It is often said in the world of entertainment that everything old is new again.

Truer words were never spoken when it comes to Country music pioneers Lavender Country.

Caught in a time when the phrase LGBTQ+ was never spoken and homosexuals and lesbians remained far back in the closet, Seattle resident Patrick Haggerty took a brave step and formed the band Lavender Country. Along with some friends, the group recorded an album by the same name that for years languished somewhere in the ether of time.

Fifty years later, Haggerty has returned with a reformed Lavender Country…and a new album filled with songs with an LGBTQ+ theme…and no apologies.


Now 78, Haggerty spoke on the original album saying “‘Lavender Country’ had no commercial value when we made it because it was too outlandish. But it was really too outlandish for any genre. So we didn’t have any choice except to make it ourselves and the community of folks who were doing Stonewall rebellion stuff in Seattle.”

Haggerty estimates that they sold around 1,000 copies of the original album.

He continued, “there was a little wound in my heart about the fact that Lavender Country was dead and wasn’t ever going to go anywhere and nobody was ever going to listen to it. But it turned out that I was wrong.”

Now married with a family, Haggerty was surprised when in 1999 the Country Music Hall of Fame and Museum reached out and wanted to add the album in a roundup of gay oriented country music.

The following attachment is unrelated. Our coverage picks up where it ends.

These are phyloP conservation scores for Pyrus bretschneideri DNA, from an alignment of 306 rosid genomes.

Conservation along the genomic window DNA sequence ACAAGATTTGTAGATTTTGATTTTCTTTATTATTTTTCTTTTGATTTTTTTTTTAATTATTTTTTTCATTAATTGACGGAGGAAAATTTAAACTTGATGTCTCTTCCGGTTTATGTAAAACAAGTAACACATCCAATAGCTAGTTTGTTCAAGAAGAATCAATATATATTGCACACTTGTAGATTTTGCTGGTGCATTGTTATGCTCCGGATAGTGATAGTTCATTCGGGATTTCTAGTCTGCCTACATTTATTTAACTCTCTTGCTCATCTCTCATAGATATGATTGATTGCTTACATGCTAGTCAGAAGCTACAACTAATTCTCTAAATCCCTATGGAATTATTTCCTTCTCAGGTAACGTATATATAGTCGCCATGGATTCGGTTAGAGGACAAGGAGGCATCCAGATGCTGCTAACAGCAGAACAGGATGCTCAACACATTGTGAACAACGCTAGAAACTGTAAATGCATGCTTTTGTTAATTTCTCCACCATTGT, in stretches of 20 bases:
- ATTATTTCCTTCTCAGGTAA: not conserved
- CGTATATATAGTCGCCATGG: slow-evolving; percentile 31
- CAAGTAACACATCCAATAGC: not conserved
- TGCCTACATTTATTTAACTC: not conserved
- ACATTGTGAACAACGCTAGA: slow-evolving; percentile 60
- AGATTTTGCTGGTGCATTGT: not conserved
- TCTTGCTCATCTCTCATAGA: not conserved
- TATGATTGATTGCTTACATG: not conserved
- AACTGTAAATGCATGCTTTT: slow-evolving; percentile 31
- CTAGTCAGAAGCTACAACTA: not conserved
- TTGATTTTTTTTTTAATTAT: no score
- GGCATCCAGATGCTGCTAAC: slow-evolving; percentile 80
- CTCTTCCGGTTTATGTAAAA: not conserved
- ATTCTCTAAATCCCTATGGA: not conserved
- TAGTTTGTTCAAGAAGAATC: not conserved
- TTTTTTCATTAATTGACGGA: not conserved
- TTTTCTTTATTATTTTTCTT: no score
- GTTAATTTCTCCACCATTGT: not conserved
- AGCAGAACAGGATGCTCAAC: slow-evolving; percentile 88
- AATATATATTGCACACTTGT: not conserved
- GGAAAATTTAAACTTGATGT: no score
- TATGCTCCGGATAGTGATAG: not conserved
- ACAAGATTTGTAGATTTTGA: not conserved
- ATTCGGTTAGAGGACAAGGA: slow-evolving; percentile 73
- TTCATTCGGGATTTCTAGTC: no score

Despite being out of print, the album appeared on YouTube where a music collector brought the album to the record label Paradise of Bachelors. The label surprised Haggerty once again when they reached out to him and reissued the album in 2014. The album was turned into a ballet and was performed in San Francisco.



Seeing his dreams of being a Country music star revived, Haggerty has collaborated with Trixie Mattel, Orville, Peck, and Paisley Fields.

Fields is one of the musicians who have joined Haggerty and Lavender Country for the new album “Blackberry Rose and Other Songs of Sorrow”.


Out now, “Blackberry Rose” includes original Lavender Country songwriters and over a dozen news contributors. The new album includes “Gay Bar Blues”, “Clara Frazer, Clara Frazer”, and “Stand On Your Man”. The album’s title track “Blackberry Rose” strays from the gay theme to tackle racism with a folk tale of a mixed couple and murder in the South.

James Brown may be the godfather of Soul, but Patrick Haggerty is the godfather of queer Country music.


Noting that the album was originally created to foster social change, Haggerty said, “I made ‘Lavender Country’ to use it as a vehicle to foment social change. I was using it as a vehicle to fight fascism. And now 50 years later, I get to use ‘Lavender Country’ for the exact reason I made it in the first place.”

feature photo credit: Lavender Country – Sarah Stierch – 2019 16.jpg